Which Sea Turtles Nest in Florida?

by 4Ocean Team June 10, 2018 2 Comments

Which Sea Turtles Nest in Florida?

There are three species of Sea Turtles whose nests you may come across in Florida from the Florida Keys to Cape Canaveral: Green Turtles, Loggerhead Turtles, and Leatherbacks. 

The Loggerhead Sea Turtle (Caretta caretta) 

Loggerheads are the most abundant species of sea turtle found in US coastal waters and are the most common turtle to nest on the East Coast of Florida. Loggerhead tracks are the most often seen sea turtle tracks on beaches during nesting season. So far this year, there have been 122 recorded Loggerhead turtle nests in Boca Raton alone! These turtles are named after their massive, block-like head. Adult loggerheads on average weigh 275 pounds and can have a shell length of about 3 feet. They use their powerful jaws to crush clams, crabs, and other crustaceans. Loggerheads are currently listed as Vulnerable on the IUCN Red List



The Green Sea Turtle (Chelonia mydas)

Green Turtles are named after their green body fat and can also be found on Florida's beaches each year. Approximately 100 - 1,000 green turtles nest on Florida's coast during nesting season. However, there are been zero nests recorded so far this nesting season in Boca Raton, FL. Last year there was a total of 300 recorded Green Turtle nests, up 114% from 2016! During the day they are found in shallow flats and seagrass meadows and return to their usual rock ledges, coral reefs, and oyster bars to sleep during the evening. Adult green turtles are unique in that they are largely vegetarians! They can weigh up to 350 pounds and its shell can grow to about 3.3 feet. Based on a study conducted on the maturity rate of Green Sea Turtles, it was found that this species is the slowest of all sea turtle species to sexually mature based off of known life spans for these turtles which may be one of the reasons why their populations are declining (Hirth 1997). Green Turtles are listed as Endangered on the IUCN Red List.

The Leatherback Sea Turtle (Dermochelys coriacea) 

Last, but certainly not least, the Leatherback Sea Turtle. They are the largest species of all sea turtles and are very distinct. Instead of a hard shell like other turtles, they are covered with a firm, leathery skin. This covering helps them tolerate stings from jellyfish - which is their most frequent meal. Unlike other turtles, Leatherbacks can regulate their body temperature which allows them to be able to tolerate colder water and have even been found in waters as cold as Alaska and Labrador! They can also descend great depths of more than 3,000 feet. Leatherbacks on average can grow up to 6 feet in length and can weigh anywhere from 500 - 1,500 pounds. The largest Leatherback recorded to date was found washed ashore in 1988. Unfortunately, the turtle had drowned after being entangled in fishing lines. It was approximately 100 years old, 10 feet long and weighed more than 2,000 pounds! Leatherbacks are currently listed as Vulnerable on the IUCN Red List. However, there have been 18 recorded nests in Boca Raton so far this nesting season, whereas only 5 total nests were recorded all of last year!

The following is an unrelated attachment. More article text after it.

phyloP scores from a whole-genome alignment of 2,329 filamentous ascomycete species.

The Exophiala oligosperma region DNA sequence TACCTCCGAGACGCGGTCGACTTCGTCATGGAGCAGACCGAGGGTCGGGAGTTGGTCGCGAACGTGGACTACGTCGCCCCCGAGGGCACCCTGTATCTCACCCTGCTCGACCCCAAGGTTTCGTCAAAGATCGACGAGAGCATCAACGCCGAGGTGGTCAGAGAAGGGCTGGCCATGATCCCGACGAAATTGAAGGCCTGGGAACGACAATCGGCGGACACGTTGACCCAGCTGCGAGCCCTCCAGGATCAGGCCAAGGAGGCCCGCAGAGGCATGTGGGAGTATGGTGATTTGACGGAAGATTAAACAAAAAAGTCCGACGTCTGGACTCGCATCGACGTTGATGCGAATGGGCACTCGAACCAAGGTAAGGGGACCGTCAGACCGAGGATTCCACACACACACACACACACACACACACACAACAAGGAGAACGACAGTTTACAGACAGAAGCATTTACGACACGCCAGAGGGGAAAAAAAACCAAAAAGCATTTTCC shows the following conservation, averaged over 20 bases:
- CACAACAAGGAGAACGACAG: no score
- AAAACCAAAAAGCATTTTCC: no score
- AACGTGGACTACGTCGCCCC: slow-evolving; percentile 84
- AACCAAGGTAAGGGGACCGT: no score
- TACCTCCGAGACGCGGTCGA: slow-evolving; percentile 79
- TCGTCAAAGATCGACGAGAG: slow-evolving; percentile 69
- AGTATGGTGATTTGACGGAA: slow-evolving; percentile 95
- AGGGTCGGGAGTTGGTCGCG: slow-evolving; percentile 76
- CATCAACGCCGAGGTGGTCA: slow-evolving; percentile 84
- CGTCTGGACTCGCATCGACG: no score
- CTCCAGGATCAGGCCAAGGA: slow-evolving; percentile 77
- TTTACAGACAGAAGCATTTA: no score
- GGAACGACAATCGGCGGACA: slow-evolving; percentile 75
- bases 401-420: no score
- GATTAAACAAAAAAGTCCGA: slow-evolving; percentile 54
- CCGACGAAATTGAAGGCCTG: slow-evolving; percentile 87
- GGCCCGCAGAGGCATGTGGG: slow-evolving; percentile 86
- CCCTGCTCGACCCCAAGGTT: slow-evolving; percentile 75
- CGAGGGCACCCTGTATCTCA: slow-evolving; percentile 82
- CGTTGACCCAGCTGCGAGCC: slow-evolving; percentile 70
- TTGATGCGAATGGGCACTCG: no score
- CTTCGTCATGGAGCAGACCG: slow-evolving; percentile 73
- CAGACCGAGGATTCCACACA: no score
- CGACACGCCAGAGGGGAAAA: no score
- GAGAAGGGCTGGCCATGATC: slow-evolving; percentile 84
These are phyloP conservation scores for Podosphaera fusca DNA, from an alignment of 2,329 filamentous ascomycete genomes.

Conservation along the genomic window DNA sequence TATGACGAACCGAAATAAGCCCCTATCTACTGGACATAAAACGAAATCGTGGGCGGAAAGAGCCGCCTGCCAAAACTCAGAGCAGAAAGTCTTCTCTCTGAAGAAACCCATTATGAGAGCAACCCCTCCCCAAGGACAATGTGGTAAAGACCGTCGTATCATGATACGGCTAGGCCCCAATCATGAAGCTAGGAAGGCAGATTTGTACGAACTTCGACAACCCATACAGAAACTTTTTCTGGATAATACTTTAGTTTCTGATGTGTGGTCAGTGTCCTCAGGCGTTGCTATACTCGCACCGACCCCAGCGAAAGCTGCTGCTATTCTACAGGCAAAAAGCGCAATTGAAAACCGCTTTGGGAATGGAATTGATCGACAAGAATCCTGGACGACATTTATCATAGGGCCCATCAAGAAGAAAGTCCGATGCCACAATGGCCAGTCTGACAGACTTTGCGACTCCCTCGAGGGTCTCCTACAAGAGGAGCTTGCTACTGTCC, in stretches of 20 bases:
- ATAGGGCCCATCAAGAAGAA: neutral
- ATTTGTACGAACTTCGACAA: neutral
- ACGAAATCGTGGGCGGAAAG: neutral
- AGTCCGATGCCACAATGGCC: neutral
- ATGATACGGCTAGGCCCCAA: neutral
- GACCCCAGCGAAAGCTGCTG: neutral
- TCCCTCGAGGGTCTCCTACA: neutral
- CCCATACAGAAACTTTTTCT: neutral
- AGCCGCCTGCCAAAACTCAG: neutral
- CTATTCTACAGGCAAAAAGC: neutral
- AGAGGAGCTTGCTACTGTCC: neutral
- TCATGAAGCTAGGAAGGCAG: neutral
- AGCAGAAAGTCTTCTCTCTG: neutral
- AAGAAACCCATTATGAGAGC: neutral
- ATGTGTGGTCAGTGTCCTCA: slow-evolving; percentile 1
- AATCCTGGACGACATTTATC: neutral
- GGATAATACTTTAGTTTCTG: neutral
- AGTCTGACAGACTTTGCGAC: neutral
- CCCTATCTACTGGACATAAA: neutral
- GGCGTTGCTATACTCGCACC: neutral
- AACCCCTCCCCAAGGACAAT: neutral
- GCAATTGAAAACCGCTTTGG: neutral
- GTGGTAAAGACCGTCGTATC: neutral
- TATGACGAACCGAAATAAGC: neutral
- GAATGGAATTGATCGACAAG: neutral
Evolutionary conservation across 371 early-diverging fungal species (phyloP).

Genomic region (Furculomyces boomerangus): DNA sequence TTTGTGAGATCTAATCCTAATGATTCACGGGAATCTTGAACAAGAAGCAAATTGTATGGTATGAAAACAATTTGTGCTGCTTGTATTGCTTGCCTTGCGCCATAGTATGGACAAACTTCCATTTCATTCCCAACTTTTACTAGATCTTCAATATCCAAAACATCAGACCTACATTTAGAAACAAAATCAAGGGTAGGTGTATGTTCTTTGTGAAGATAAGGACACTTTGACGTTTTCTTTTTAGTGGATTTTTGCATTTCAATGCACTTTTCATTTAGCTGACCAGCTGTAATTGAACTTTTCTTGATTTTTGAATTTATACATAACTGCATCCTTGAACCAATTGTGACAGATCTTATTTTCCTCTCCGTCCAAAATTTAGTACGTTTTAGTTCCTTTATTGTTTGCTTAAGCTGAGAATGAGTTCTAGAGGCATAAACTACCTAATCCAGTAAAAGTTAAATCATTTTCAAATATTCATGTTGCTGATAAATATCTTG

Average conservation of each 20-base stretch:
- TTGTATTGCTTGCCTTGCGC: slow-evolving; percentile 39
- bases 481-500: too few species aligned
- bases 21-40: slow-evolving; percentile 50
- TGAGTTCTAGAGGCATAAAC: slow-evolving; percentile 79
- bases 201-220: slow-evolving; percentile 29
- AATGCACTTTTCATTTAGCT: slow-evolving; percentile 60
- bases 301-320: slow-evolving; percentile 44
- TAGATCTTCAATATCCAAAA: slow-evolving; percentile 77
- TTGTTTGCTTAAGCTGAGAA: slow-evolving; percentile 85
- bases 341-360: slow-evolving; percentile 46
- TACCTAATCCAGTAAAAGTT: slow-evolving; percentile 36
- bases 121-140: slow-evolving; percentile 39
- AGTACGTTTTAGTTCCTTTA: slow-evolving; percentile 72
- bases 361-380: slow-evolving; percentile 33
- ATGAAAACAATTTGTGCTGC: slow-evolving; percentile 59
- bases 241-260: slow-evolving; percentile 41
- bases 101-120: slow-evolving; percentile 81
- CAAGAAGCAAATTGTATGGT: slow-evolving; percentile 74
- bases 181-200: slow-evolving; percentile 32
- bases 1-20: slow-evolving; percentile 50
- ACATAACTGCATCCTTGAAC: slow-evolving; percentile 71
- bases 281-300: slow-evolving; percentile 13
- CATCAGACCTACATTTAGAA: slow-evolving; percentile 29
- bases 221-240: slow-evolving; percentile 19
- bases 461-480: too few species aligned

The FAU Marine Research Lab cares for all three species of sea turtles listed above. Each Sea Turtle Season, the lab takes in hundreds of new hatchlings to study and evaluate them in order to further our understanding and better our conservation efforts for these marine animals. The lab also takes in sick hatchlings and gives them the treatment they need to get better to be released back into the ocean. Throughout the month of June, you can support our cleanup efforts as well as the research and conservation efforts of the FAU Marine Research Lab by purchasing the Limited Edition Sea Turtle Bracelet. Get yours HERE.



4Ocean Team
4Ocean Team

Author

2 Responses

Rebecca Collins  (Becky)
Rebecca Collins (Becky)

July 26, 2018

I have been to the ocean about 7 times…I LOVE IT…I realize it’s importance…..I hope someday… to be in a place where I can participate in SUCH AN IMPORTANT ENDEAVOR….If I never can…I will ALWAYS do as much as I can to help….I am gona get the cleanup kit when I can afford it.Maybe I can only help save the rivers… THEY all go to the great oceans eventually……But I can influence others who care and don’t know what to do with that…If I have the logos…I can spread the LOVE.

Linda Perez
Linda Perez

June 20, 2018

What your doing is great I hope that the ban all plastic soon it is really hurting our creatures land and sea

Leave a comment

Comments will be approved before showing up.





Also in Blog

Antarctic Krill Fisheries Voluntarily Halting Production to Protect Wildlife
Antarctic Krill Fisheries Voluntarily Halting Production to Protect Wildlife

by 4Ocean Team August 13, 2018

Large corporations are not generally considered very eco-friendly, but this is a great example of how big industries can come together to make a positive impact on the environment.

Continue Reading →

4Ocean Partners With SeaLegacy to Support Sustainable Fisheries
4Ocean Partners With SeaLegacy to Support Sustainable Fisheries

by 4Ocean Team August 08, 2018

4Ocean is partnering with SeaLegacy throughout the month of August to advocate for marine protected areas and support sustainable fisheries around the world.

Continue Reading →

The Pros and Cons of Aquaculture as a Solution for Overfishing
The Pros and Cons of Aquaculture as a Solution for Overfishing

by 4Ocean Team August 03, 2018

Aquafarming shows promise as a solution to meet the world's growing demand for fish protein. However, there are both benefits and drawbacks of aquafarming. Not all techniques are created equal. Discover the pros and cons of aquaculture and what you can do to ensure your seafood comes from a sustainable source.

Continue Reading →